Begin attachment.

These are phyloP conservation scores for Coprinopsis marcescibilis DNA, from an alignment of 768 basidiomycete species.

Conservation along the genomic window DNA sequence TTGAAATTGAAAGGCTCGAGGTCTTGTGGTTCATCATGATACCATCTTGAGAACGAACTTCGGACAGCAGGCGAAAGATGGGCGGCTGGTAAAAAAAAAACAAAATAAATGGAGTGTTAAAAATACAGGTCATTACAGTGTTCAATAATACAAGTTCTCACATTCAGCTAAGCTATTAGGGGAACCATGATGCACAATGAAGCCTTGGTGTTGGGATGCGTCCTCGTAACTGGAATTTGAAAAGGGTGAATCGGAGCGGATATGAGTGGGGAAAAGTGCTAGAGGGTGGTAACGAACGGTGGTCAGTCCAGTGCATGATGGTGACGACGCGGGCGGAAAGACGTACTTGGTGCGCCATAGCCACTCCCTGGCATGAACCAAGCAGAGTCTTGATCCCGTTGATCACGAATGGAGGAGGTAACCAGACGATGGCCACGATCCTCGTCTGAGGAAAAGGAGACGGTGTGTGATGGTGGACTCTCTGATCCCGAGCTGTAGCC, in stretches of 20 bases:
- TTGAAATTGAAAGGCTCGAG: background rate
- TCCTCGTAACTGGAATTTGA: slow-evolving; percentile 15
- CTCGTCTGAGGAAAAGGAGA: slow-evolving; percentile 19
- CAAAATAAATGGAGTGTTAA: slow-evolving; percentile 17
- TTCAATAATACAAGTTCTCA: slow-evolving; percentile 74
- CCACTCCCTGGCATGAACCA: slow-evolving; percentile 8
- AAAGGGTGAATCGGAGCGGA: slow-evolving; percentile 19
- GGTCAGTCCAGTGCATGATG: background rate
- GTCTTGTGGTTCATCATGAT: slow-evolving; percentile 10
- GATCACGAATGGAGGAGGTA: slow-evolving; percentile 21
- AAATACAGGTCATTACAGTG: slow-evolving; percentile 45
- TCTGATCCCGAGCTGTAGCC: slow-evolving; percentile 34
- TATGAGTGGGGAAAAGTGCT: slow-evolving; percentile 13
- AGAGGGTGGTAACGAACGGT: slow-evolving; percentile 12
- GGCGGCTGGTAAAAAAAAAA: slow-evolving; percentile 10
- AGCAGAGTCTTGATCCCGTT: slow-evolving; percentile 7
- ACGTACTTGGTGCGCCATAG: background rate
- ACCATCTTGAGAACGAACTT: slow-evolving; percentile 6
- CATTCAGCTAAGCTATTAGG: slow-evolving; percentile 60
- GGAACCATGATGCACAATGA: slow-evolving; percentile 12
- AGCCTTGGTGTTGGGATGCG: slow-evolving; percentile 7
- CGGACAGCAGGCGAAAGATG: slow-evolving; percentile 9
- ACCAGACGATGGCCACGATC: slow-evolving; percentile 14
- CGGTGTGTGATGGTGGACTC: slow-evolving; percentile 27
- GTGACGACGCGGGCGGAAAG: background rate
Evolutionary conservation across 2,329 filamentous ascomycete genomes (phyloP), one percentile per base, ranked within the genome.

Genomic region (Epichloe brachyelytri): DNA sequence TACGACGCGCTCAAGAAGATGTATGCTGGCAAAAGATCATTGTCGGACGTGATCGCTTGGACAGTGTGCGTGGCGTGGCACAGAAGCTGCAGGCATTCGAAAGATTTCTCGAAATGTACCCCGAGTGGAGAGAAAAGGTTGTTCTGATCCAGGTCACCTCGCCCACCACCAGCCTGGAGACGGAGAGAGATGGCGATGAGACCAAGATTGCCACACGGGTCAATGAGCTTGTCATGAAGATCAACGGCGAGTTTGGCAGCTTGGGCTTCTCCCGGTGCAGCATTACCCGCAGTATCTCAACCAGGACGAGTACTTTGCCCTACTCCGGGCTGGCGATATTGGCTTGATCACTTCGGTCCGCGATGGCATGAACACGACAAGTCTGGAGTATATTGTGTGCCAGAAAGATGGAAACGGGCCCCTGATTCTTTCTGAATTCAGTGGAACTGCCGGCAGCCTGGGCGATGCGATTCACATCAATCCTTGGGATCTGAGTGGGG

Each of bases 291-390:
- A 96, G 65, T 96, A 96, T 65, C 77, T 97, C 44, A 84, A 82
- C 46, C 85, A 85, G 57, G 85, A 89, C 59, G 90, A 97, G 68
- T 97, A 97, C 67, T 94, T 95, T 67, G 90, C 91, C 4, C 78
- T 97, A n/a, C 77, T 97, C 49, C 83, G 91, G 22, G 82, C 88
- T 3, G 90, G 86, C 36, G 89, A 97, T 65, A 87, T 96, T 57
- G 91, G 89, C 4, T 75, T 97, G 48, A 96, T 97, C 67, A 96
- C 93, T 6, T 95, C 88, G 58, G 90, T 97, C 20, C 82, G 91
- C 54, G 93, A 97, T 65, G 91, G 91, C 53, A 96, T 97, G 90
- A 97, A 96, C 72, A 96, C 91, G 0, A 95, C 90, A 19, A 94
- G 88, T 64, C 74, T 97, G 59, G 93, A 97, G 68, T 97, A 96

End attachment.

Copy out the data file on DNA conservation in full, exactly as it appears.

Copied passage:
These are phyloP conservation scores for Coprinopsis marcescibilis DNA, from an alignment of 768 basidiomycete species.

Conservation along the genomic window DNA sequence TTGAAATTGAAAGGCTCGAGGTCTTGTGGTTCATCATGATACCATCTTGAGAACGAACTTCGGACAGCAGGCGAAAGATGGGCGGCTGGTAAAAAAAAAACAAAATAAATGGAGTGTTAAAAATACAGGTCATTACAGTGTTCAATAATACAAGTTCTCACATTCAGCTAAGCTATTAGGGGAACCATGATGCACAATGAAGCCTTGGTGTTGGGATGCGTCCTCGTAACTGGAATTTGAAAAGGGTGAATCGGAGCGGATATGAGTGGGGAAAAGTGCTAGAGGGTGGTAACGAACGGTGGTCAGTCCAGTGCATGATGGTGACGACGCGGGCGGAAAGACGTACTTGGTGCGCCATAGCCACTCCCTGGCATGAACCAAGCAGAGTCTTGATCCCGTTGATCACGAATGGAGGAGGTAACCAGACGATGGCCACGATCCTCGTCTGAGGAAAAGGAGACGGTGTGTGATGGTGGACTCTCTGATCCCGAGCTGTAGCC, in stretches of 20 bases:
- TTGAAATTGAAAGGCTCGAG: background rate
- TCCTCGTAACTGGAATTTGA: slow-evolving; percentile 15
- CTCGTCTGAGGAAAAGGAGA: slow-evolving; percentile 19
- CAAAATAAATGGAGTGTTAA: slow-evolving; percentile 17
- TTCAATAATACAAGTTCTCA: slow-evolving; percentile 74
- CCACTCCCTGGCATGAACCA: slow-evolving; percentile 8
- AAAGGGTGAATCGGAGCGGA: slow-evolving; percentile 19
- GGTCAGTCCAGTGCATGATG: background rate
- GTCTTGTGGTTCATCATGAT: slow-evolving; percentile 10
- GATCACGAATGGAGGAGGTA: slow-evolving; percentile 21
- AAATACAGGTCATTACAGTG: slow-evolving; percentile 45
- TCTGATCCCGAGCTGTAGCC: slow-evolving; percentile 34
- TATGAGTGGGGAAAAGTGCT: slow-evolving; percentile 13
- AGAGGGTGGTAACGAACGGT: slow-evolving; percentile 12
- GGCGGCTGGTAAAAAAAAAA: slow-evolving; percentile 10
- AGCAGAGTCTTGATCCCGTT: slow-evolving; percentile 7
- ACGTACTTGGTGCGCCATAG: background rate
- ACCATCTTGAGAACGAACTT: slow-evolving; percentile 6
- CATTCAGCTAAGCTATTAGG: slow-evolving; percentile 60
- GGAACCATGATGCACAATGA: slow-evolving; percentile 12
- AGCCTTGGTGTTGGGATGCG: slow-evolving; percentile 7
- CGGACAGCAGGCGAAAGATG: slow-evolving; percentile 9
- ACCAGACGATGGCCACGATC: slow-evolving; percentile 14
- CGGTGTGTGATGGTGGACTC: slow-evolving; percentile 27
- GTGACGACGCGGGCGGAAAG: background rate
Evolutionary conservation across 2,329 filamentous ascomycete genomes (phyloP), one percentile per base, ranked within the genome.

Genomic region (Epichloe brachyelytri): DNA sequence TACGACGCGCTCAAGAAGATGTATGCTGGCAAAAGATCATTGTCGGACGTGATCGCTTGGACAGTGTGCGTGGCGTGGCACAGAAGCTGCAGGCATTCGAAAGATTTCTCGAAATGTACCCCGAGTGGAGAGAAAAGGTTGTTCTGATCCAGGTCACCTCGCCCACCACCAGCCTGGAGACGGAGAGAGATGGCGATGAGACCAAGATTGCCACACGGGTCAATGAGCTTGTCATGAAGATCAACGGCGAGTTTGGCAGCTTGGGCTTCTCCCGGTGCAGCATTACCCGCAGTATCTCAACCAGGACGAGTACTTTGCCCTACTCCGGGCTGGCGATATTGGCTTGATCACTTCGGTCCGCGATGGCATGAACACGACAAGTCTGGAGTATATTGTGTGCCAGAAAGATGGAAACGGGCCCCTGATTCTTTCTGAATTCAGTGGAACTGCCGGCAGCCTGGGCGATGCGATTCACATCAATCCTTGGGATCTGAGTGGGG

Each of bases 291-390:
- A 96, G 65, T 96, A 96, T 65, C 77, T 97, C 44, A 84, A 82
- C 46, C 85, A 85, G 57, G 85, A 89, C 59, G 90, A 97, G 68
- T 97, A 97, C 67, T 94, T 95, T 67, G 90, C 91, C 4, C 78
- T 97, A n/a, C 77, T 97, C 49, C 83, G 91, G 22, G 82, C 88
- T 3, G 90, G 86, C 36, G 89, A 97, T 65, A 87, T 96, T 57
- G 91, G 89, C 4, T 75, T 97, G 48, A 96, T 97, C 67, A 96
- C 93, T 6, T 95, C 88, G 58, G 90, T 97, C 20, C 82, G 91
- C 54, G 93, A 97, T 65, G 91, G 91, C 53, A 96, T 97, G 90
- A 97, A 96, C 72, A 96, C 91, G 0, A 95, C 90, A 19, A 94
- G 88, T 64, C 74, T 97, G 59, G 93, A 97, G 68, T 97, A 96